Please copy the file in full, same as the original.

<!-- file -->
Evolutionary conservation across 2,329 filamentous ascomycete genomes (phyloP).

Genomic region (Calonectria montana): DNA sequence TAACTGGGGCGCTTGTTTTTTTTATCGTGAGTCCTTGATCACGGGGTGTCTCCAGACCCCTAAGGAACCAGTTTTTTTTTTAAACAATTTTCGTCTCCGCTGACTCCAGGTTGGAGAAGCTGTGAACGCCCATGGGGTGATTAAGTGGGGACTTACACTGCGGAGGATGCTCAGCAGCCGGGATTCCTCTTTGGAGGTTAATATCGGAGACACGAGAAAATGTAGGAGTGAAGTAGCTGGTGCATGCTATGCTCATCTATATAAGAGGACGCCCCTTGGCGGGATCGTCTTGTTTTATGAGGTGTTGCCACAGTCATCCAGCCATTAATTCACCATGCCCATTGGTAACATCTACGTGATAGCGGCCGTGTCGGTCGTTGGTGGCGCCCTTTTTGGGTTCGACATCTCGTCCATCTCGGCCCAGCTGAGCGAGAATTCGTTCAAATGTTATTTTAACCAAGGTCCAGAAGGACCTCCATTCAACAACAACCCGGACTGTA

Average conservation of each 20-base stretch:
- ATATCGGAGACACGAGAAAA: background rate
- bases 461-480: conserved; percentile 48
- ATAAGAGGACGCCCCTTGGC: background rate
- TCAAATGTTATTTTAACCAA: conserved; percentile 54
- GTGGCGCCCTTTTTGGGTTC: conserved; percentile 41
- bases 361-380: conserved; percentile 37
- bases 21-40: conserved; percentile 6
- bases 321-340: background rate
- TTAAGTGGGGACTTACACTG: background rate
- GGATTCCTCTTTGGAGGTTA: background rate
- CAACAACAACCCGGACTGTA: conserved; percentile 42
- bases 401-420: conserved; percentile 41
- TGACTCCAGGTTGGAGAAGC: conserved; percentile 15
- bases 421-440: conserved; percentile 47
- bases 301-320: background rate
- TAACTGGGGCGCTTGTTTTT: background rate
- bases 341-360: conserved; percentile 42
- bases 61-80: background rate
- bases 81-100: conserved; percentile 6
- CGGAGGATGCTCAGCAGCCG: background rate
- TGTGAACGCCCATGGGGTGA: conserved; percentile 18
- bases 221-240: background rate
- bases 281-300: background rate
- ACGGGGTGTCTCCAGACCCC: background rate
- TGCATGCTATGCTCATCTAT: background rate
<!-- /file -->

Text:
Evolutionary conservation across 2,329 filamentous ascomycete genomes (phyloP).

Genomic region (Calonectria montana): DNA sequence TAACTGGGGCGCTTGTTTTTTTTATCGTGAGTCCTTGATCACGGGGTGTCTCCAGACCCCTAAGGAACCAGTTTTTTTTTTAAACAATTTTCGTCTCCGCTGACTCCAGGTTGGAGAAGCTGTGAACGCCCATGGGGTGATTAAGTGGGGACTTACACTGCGGAGGATGCTCAGCAGCCGGGATTCCTCTTTGGAGGTTAATATCGGAGACACGAGAAAATGTAGGAGTGAAGTAGCTGGTGCATGCTATGCTCATCTATATAAGAGGACGCCCCTTGGCGGGATCGTCTTGTTTTATGAGGTGTTGCCACAGTCATCCAGCCATTAATTCACCATGCCCATTGGTAACATCTACGTGATAGCGGCCGTGTCGGTCGTTGGTGGCGCCCTTTTTGGGTTCGACATCTCGTCCATCTCGGCCCAGCTGAGCGAGAATTCGTTCAAATGTTATTTTAACCAAGGTCCAGAAGGACCTCCATTCAACAACAACCCGGACTGTA

Average conservation of each 20-base stretch:
- ATATCGGAGACACGAGAAAA: background rate
- bases 461-480: conserved; percentile 48
- ATAAGAGGACGCCCCTTGGC: background rate
- TCAAATGTTATTTTAACCAA: conserved; percentile 54
- GTGGCGCCCTTTTTGGGTTC: conserved; percentile 41
- bases 361-380: conserved; percentile 37
- bases 21-40: conserved; percentile 6
- bases 321-340: background rate
- TTAAGTGGGGACTTACACTG: background rate
- GGATTCCTCTTTGGAGGTTA: background rate
- CAACAACAACCCGGACTGTA: conserved; percentile 42
- bases 401-420: conserved; percentile 41
- TGACTCCAGGTTGGAGAAGC: conserved; percentile 15
- bases 421-440: conserved; percentile 47
- bases 301-320: background rate
- TAACTGGGGCGCTTGTTTTT: background rate
- bases 341-360: conserved; percentile 42
- bases 61-80: background rate
- bases 81-100: conserved; percentile 6
- CGGAGGATGCTCAGCAGCCG: background rate
- TGTGAACGCCCATGGGGTGA: conserved; percentile 18
- bases 221-240: background rate
- bases 281-300: background rate
- ACGGGGTGTCTCCAGACCCC: background rate
- TGCATGCTATGCTCATCTAT: background rate